print((f4(2), f4(2), f4(2)))


The issue is that joblib uses the file name it thinks the function is from in the path it saves the results. The filename is different

### 1.4. Fragile cache invalidation

joblib uses the function source in its hash. That means any change to the source, including the function name, renaming variables, whitespace, comments or docstring changes invalidates the hash even though they may have no change in the output. That is an overabundance of caution, but simple to implement.

@memory.cache
def f4(x=1.0):
# comment
print('If you see this, go get a coffee while it runs')
return a*x**2

print((f4(2), f4(2), f4(2)))


If you see this, go get a coffee while it runs (0, 0, 0)

## 2. Some partial solutions with pycse.hashcache

I wrote hashcache to solve some of these problems. It is actually built on top of joblib.

import pycse
pycse.__version__, pycse.__file__

 2.2.1 /Users/jkitchin/Dropbox/python/pycse/pycse/__init__.py
from pycse.hashcache import hashcache

hashcache.location = "/Users/jkitchin/Dropbox/emacs/journal/2023/02/01/cache"
hashcache.verbose = False

@hashcache
def h1(x):
print('This runs soo slow... Go get a coffee')
return x**2

h1(2), h1(2)

 4 4

### 2.1. No known problem with global variables

a = 3
@hashcache
def h4(x=1.0):
print('If you see this, go get a coffee while it runs')
return a*x**2

(h4(2), h4(2), h4(2))



If you see this, go get a coffee while it runs

 12 12 12
a=0
(h4(2), h4(2), h4(2))

 0 0 0

Whew!!! we got the right answers. hashcache does a better job detecting the external change.

### 2.2. hashcache and mutable arguments

hashcache does not solve the mutable argument problem, but, it does warn you it detected it.

from ase.build import bulk
from ase.calculators.emt import EMT

atoms = bulk('Pd')
atoms.set_calculator(EMT())

@hashcache
def h(atoms):
print('If you see this, go get a coffee.')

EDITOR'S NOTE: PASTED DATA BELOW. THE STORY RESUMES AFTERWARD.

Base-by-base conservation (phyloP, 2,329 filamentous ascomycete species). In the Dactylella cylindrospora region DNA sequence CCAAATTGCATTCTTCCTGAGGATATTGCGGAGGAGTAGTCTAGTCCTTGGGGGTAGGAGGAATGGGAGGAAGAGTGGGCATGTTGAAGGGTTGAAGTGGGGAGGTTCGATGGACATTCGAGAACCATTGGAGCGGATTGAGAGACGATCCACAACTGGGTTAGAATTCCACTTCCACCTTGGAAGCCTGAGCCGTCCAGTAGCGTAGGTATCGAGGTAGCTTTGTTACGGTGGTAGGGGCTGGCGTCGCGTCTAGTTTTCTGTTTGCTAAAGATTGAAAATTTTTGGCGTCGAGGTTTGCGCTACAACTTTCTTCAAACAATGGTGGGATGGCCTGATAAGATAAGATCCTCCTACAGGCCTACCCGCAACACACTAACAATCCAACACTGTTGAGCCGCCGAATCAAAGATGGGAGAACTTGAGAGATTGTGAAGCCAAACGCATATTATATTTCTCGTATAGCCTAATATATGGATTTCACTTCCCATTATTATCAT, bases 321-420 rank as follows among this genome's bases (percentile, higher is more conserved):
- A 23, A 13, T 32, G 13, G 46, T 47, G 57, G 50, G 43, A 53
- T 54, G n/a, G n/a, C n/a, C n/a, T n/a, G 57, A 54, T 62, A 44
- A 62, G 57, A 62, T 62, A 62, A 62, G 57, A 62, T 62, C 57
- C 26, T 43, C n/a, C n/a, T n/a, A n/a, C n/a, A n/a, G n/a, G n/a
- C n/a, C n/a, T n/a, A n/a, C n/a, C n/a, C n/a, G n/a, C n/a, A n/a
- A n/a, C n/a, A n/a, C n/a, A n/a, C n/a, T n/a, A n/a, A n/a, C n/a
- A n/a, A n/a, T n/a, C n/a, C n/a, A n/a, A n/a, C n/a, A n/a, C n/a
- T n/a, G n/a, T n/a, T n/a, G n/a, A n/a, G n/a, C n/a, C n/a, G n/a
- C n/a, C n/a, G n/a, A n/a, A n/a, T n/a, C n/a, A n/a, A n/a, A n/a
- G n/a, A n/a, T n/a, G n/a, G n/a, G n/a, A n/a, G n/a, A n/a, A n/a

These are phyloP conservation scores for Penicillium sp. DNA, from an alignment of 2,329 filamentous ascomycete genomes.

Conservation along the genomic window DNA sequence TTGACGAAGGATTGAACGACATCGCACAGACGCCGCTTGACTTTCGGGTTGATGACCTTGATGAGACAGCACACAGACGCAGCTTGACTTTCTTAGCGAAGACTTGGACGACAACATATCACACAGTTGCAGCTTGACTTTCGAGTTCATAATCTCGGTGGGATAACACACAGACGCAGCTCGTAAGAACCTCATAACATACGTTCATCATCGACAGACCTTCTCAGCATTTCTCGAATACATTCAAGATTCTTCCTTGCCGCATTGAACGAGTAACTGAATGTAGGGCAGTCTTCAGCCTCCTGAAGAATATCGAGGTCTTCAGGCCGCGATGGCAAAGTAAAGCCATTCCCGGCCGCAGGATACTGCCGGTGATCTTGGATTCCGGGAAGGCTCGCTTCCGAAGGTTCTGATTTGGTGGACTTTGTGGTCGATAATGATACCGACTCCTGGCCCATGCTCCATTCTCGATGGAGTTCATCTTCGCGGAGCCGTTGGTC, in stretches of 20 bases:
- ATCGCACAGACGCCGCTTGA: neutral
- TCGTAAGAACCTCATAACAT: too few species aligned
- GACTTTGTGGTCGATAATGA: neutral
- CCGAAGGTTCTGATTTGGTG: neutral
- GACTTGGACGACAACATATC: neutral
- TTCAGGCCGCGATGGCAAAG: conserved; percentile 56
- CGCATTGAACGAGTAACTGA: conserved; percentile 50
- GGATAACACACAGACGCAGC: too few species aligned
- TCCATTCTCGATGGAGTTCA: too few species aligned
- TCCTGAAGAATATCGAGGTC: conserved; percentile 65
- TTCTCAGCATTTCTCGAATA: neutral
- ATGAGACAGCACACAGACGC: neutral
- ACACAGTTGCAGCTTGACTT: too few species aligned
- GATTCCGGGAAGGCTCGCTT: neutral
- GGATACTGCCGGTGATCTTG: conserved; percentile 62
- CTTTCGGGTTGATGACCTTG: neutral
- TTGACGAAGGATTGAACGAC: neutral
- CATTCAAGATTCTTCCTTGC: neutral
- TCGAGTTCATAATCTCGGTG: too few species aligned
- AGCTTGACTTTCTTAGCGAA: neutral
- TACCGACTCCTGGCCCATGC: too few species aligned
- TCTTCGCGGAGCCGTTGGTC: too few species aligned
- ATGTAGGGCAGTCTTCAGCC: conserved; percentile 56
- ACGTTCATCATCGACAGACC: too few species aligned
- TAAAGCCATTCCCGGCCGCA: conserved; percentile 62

return atoms.get_potential_energy()

(h(atoms), h(atoms), h(atoms))

 0.000342263 0.000342263 0.000342263

### 2.3. Reuse the cache when you run different ways

hashcache uses the same cache at the function and function environment level, so it avoids reruns even from different places. It is a judgement call by you to say if this is the right thing to do.

print(h1(2), h1(2))


4 4

from pycse.hashcache import hashcache
hashcache.location = "/Users/jkitchin/Dropbox/emacs/journal/2023/02/01/cache"

@hashcache
def h1(x):
print('This runs soo slow... Go get a coffee')
return x**2

print(h1(2), h1(2))


### 2.4. Insensitivity to unimportant changes

Instead of hashing the source of the function, in hashcache I hash the bytecode instead. This is certainly less sensitive to unimportant changes like docstrings, comments or whitespace. I do use the function name in the hash, so even though that does not affect the output, I thought it might be confusing in the future.

Here, small changes like comments, docstrings, etc, don't affect the hash.

a = 3
@hashcache
def h4(x=1.0):
'doc string'
print('If you see this, go get a coffee while it runs')
return a*x**2

(h4(2), h4(2), h4(2))

 12 12 12

## 3. Is it the answer?

Probably not completely. It is almost certain I have not captured all the ways the cache should be invalidated, or when a new cache should be used. hashcache is for now, a proof of concept in understanding why this is a hard problem to solve. I prefer its behavior over the defaults in joblib so far though.

org-mode source

Org-mode version = 9.5.5

## Line integrals in Python with autograd

| categories: | tags:

A line integral is an integral of a function along a curve in space. We usually represent the curve by a parametric equation, e.g. $$\mathbf{r}(t) = [x(t), y(t), z(t)] = x(t)\mathbf{i} + y(t)\mathbf{j} + z(t)\mathbf{k}$$. So, in general the curve will be a vector function, and the function we want to integrate will also be a vector function.

Then, we can write the line integral definition as:

$$\int_C \mathbf{F(r)}\cdot d\mathbf{r} = \int_a^b \mathbf{F}({\mathbf{r}(t)) \cdot \mathbf{r'}(t) dt$$ where $$\mathbf{r'}(t) = \frac{d\mathbf{r}}{dt}$$. This integrand is a scalar function, because of the dot product.

The following examples are adapted from Chapter 10 in Advanced Engineering Mathematics by Kreysig.